Maradeen is a Nashville-based rock band made up of Whit Murray (guitar), Kaitlyn Connor (keyboard), Sterling Miller (bass), Thomas Galloway (vocals), and John Rodrigue (drums). The group weaves genres and melodies into variegated tapestries of sound. Maradeen released their second album, Above the Horizon, in October. I gave it a listen this morning.
“Deal with the Devil” opens with bare percussion, like a meaty skeleton, and builds gradually, allowing the guitar to season the simmering mix, as the lyrics address the fine line between good and evil that we all must walk. If this album were a Mondrian, the next track would the color on the other side of the thick black line. Acoustic guitar meets airy vocals in “Livin’ for the Weekend.” The song appeals to people in landlocked states who spend their working hours doing things they’d rather not do. Necessity is a bitch, sometimes.
“Lost in a Dream” feels like roller skating under the unearthly glow of a black light. The song flows gracefully, each part guiding the whole into the next. Listening to this track shifts one’s vision into Instagram filter mode. In an explosion of country sound, “Like a River” evokes the tried and true comparison of love to a river. (Refer to that early episode of Roseanne in which Dan Connor enters a songwriting contest with a poem featuring the same comparison.) Aside from the lyrics, there is some electrifying guitar to be enjoyed.
With a title like “Back When the West Was Mine,” you know you’re in for an epic. The track opens with telling chords and soon develops into a Claptonesque interaction between vocals and guitar. Vocals are delivered, at times, with the same devil-may-care attitude of Tom Waits. The keyboard goes well with the sense of nostalgia imbued by the lyrics. The break takes a modern tinge, slowly shifting into more of a black leather sound, heavy on guitar, before slingshotting out into the land of guitar solo reverie. “Let You Be My Man” features Kaitlyn on vocals, a stark stylistic contrast from Whit’s drawl. Persistent percussion and optimistic chords make “Let You Be My Man” an expansive track, reined in by restrained vocals. I wonder how different the song would be, were the vocals delivered with more power. The lyrical content lends the song to soulful delivery, but does the instrumentation?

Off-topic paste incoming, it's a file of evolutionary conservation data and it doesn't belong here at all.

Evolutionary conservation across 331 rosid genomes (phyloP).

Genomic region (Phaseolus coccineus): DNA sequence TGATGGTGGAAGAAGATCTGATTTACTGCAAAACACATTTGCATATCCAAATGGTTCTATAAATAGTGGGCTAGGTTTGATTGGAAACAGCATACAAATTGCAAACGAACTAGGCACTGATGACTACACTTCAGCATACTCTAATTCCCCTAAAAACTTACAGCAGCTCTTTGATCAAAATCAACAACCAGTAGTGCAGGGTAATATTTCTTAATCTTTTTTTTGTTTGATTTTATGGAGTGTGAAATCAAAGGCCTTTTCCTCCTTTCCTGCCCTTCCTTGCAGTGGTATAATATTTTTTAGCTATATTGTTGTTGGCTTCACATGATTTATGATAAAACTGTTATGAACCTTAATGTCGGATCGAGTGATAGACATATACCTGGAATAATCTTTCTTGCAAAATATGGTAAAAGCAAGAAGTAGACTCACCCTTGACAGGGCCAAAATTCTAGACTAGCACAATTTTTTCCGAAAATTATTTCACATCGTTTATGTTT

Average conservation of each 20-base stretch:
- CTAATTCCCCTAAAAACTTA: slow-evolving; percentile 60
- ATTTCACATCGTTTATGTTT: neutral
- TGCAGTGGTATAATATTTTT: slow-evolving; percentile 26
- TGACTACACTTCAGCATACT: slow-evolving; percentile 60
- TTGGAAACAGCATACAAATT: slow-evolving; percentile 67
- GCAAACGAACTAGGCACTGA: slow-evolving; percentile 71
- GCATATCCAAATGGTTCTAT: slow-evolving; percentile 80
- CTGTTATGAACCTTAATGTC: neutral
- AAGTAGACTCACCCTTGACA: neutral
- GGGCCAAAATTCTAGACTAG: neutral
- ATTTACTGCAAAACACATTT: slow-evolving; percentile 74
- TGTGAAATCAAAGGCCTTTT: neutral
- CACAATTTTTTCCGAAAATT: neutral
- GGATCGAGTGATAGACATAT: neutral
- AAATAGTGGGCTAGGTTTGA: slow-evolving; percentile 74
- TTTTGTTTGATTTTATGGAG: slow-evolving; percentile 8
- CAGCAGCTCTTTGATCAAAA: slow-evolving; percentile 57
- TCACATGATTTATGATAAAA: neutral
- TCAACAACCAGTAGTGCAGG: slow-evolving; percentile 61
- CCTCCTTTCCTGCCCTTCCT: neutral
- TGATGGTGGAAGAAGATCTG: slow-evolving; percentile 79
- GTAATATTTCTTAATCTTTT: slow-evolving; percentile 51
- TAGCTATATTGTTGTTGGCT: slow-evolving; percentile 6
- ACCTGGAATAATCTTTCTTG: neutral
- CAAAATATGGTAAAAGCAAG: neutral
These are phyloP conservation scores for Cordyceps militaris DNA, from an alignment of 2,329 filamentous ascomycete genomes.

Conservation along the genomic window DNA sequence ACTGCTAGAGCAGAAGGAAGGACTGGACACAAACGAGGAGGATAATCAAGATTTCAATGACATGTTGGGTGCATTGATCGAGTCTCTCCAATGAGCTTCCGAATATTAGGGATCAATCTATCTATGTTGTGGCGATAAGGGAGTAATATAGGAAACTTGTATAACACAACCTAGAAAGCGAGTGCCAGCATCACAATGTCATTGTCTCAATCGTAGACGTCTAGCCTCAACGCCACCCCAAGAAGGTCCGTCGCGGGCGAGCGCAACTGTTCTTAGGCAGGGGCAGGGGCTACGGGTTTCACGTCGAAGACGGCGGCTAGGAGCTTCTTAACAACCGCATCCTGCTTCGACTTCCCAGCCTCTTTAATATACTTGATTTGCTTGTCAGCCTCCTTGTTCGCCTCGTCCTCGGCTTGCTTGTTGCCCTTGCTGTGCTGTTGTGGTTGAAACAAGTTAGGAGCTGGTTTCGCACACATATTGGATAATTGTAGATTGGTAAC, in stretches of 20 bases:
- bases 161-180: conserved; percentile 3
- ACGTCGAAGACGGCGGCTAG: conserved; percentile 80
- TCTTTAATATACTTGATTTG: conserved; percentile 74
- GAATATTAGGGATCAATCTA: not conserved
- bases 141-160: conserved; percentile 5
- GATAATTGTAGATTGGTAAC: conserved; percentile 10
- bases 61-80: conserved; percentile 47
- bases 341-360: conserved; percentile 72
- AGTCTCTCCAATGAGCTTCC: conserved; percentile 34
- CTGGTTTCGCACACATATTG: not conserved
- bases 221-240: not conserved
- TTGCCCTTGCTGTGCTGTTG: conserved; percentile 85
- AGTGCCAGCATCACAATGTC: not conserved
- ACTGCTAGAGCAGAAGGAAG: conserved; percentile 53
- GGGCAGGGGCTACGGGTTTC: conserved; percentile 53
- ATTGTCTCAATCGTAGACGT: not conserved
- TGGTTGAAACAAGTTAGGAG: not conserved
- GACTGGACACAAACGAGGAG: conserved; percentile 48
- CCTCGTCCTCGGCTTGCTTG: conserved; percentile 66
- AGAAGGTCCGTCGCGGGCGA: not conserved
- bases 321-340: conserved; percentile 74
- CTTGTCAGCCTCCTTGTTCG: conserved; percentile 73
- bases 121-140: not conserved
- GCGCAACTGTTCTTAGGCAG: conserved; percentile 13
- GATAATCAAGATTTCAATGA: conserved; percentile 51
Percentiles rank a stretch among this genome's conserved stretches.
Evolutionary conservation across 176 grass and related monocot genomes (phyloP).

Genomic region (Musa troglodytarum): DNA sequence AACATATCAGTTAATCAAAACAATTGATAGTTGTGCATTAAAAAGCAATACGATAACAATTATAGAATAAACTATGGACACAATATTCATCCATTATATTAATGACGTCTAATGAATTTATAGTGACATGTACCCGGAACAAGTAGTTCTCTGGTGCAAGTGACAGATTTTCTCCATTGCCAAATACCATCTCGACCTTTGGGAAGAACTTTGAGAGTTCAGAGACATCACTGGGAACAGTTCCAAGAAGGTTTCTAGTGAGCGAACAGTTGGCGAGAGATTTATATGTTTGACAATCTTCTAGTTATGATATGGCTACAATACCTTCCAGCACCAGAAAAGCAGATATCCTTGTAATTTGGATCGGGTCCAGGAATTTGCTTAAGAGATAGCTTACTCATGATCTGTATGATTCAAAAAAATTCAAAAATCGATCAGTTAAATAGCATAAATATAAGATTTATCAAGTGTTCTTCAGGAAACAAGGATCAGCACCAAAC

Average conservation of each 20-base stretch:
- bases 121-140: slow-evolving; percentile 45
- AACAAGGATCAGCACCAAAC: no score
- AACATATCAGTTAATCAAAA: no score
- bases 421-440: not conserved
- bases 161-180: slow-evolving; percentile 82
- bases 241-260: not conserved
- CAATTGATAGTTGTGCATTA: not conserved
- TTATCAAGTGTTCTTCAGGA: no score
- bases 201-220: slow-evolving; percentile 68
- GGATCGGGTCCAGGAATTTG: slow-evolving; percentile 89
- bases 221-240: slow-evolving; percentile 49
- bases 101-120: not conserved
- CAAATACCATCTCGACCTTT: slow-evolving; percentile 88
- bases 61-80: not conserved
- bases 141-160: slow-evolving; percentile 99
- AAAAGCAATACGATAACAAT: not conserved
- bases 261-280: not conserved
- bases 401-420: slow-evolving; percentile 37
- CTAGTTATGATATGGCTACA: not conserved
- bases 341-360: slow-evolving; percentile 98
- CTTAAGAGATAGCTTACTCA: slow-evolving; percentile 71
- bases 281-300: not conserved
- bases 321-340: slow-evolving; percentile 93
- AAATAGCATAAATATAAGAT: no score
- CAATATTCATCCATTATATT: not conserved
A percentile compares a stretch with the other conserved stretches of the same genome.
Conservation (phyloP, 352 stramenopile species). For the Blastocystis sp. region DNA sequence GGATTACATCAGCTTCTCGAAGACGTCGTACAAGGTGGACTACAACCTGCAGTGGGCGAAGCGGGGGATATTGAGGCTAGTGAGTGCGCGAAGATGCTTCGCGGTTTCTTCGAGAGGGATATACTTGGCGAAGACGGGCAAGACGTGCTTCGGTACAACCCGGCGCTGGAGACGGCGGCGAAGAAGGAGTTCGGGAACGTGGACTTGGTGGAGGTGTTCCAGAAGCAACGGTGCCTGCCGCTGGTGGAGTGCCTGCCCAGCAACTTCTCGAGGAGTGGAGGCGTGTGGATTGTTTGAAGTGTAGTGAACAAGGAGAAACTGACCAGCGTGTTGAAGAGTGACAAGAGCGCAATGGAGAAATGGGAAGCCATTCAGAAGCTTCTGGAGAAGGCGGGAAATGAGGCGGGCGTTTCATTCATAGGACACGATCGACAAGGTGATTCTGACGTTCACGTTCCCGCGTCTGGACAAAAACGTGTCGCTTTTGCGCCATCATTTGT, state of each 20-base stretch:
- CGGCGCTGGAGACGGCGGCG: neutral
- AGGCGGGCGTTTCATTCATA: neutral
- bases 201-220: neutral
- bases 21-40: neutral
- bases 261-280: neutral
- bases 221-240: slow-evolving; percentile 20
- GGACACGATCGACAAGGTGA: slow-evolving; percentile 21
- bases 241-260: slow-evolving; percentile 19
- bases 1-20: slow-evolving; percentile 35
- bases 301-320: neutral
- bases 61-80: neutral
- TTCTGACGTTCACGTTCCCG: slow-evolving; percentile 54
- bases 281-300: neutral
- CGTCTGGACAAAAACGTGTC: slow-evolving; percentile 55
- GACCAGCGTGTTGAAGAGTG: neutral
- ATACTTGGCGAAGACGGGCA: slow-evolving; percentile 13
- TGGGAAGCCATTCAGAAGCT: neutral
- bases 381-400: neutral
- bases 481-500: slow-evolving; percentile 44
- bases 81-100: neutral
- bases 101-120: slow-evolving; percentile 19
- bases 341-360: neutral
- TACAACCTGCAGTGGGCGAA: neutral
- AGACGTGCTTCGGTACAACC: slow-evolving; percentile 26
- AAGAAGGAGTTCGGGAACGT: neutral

Drums heavy like a July kitchen with a pie in the oven introduce the listener’s ears to “Summer Worries,” the next track on Above the Horizon. The song floats above the previous country-flavored tracks into a new genre, pointedly carefree. “Fandango” is like a shot of ice-cold orange juice at 5am right after you brushed your teeth. It gets your attention. The drums pound and the gregarious guitar and vocals invite you along for the ride. “I ain’t lost but I ain’t lookin’ / I’m just a traveling man,” sings Whit, both explaining his existence and putting the listener at ease.
With guitar that wraps around your head like an ushanka, “Killer on the Edge of Town” warms the soul like chicken pot pie. The lyrics recognize the threat of danger, but the warm electrical embrace calms all qualms. Like one of those oxymoronic laws of the universe. With down-home guitar, “Till I Find My Way Home” ends the album with guitar like banana pudding and vocals delivered unencumbered, a man sharing his secrets with a microphone. As Whit sings and snarls his story, the keys, strings, and drums collude in full sound, the kind that is marvelous when you catch it live.
Maradeen Above the Horizon on Spotify
The group performs tonight at Aisle 5, and will be at the Rabbit Hole in Charlotte on March 4. Above the Horizon is a shape shifting record, with moments of glorious guitar and purposeful percussion. Add it to your Music Library today.